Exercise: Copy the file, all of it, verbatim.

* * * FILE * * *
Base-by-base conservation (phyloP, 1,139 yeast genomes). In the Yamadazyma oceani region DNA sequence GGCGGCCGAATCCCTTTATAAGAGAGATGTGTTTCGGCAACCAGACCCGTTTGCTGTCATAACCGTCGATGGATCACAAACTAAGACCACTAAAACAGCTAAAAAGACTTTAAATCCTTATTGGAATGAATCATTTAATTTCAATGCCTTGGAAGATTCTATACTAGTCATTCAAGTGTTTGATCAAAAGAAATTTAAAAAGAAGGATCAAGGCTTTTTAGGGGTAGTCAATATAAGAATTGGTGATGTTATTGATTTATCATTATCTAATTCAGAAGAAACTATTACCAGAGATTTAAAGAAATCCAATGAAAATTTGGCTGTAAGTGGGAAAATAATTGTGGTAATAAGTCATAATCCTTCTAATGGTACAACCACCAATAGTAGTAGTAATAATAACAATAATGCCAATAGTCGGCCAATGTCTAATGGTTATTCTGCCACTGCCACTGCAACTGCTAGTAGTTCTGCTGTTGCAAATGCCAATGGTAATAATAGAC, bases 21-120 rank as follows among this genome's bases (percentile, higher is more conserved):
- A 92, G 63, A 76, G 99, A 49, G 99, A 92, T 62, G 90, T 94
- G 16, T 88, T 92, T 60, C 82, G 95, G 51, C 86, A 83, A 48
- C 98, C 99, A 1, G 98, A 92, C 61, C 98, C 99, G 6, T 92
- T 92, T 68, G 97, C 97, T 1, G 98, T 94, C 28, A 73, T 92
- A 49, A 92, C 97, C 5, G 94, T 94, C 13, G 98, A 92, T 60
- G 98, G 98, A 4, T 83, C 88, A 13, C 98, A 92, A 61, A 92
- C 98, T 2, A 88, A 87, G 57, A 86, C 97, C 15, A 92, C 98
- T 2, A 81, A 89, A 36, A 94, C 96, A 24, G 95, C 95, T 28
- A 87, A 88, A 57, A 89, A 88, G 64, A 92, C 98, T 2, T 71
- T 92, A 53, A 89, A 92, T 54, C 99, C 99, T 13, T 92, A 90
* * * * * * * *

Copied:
Base-by-base conservation (phyloP, 1,139 yeast genomes). In the Yamadazyma oceani region DNA sequence GGCGGCCGAATCCCTTTATAAGAGAGATGTGTTTCGGCAACCAGACCCGTTTGCTGTCATAACCGTCGATGGATCACAAACTAAGACCACTAAAACAGCTAAAAAGACTTTAAATCCTTATTGGAATGAATCATTTAATTTCAATGCCTTGGAAGATTCTATACTAGTCATTCAAGTGTTTGATCAAAAGAAATTTAAAAAGAAGGATCAAGGCTTTTTAGGGGTAGTCAATATAAGAATTGGTGATGTTATTGATTTATCATTATCTAATTCAGAAGAAACTATTACCAGAGATTTAAAGAAATCCAATGAAAATTTGGCTGTAAGTGGGAAAATAATTGTGGTAATAAGTCATAATCCTTCTAATGGTACAACCACCAATAGTAGTAGTAATAATAACAATAATGCCAATAGTCGGCCAATGTCTAATGGTTATTCTGCCACTGCCACTGCAACTGCTAGTAGTTCTGCTGTTGCAAATGCCAATGGTAATAATAGAC, bases 21-120 rank as follows among this genome's bases (percentile, higher is more conserved):
- A 92, G 63, A 76, G 99, A 49, G 99, A 92, T 62, G 90, T 94
- G 16, T 88, T 92, T 60, C 82, G 95, G 51, C 86, A 83, A 48
- C 98, C 99, A 1, G 98, A 92, C 61, C 98, C 99, G 6, T 92
- T 92, T 68, G 97, C 97, T 1, G 98, T 94, C 28, A 73, T 92
- A 49, A 92, C 97, C 5, G 94, T 94, C 13, G 98, A 92, T 60
- G 98, G 98, A 4, T 83, C 88, A 13, C 98, A 92, A 61, A 92
- C 98, T 2, A 88, A 87, G 57, A 86, C 97, C 15, A 92, C 98
- T 2, A 81, A 89, A 36, A 94, C 96, A 24, G 95, C 95, T 28
- A 87, A 88, A 57, A 89, A 88, G 64, A 92, C 98, T 2, T 71
- T 92, A 53, A 89, A 92, T 54, C 99, C 99, T 13, T 92, A 90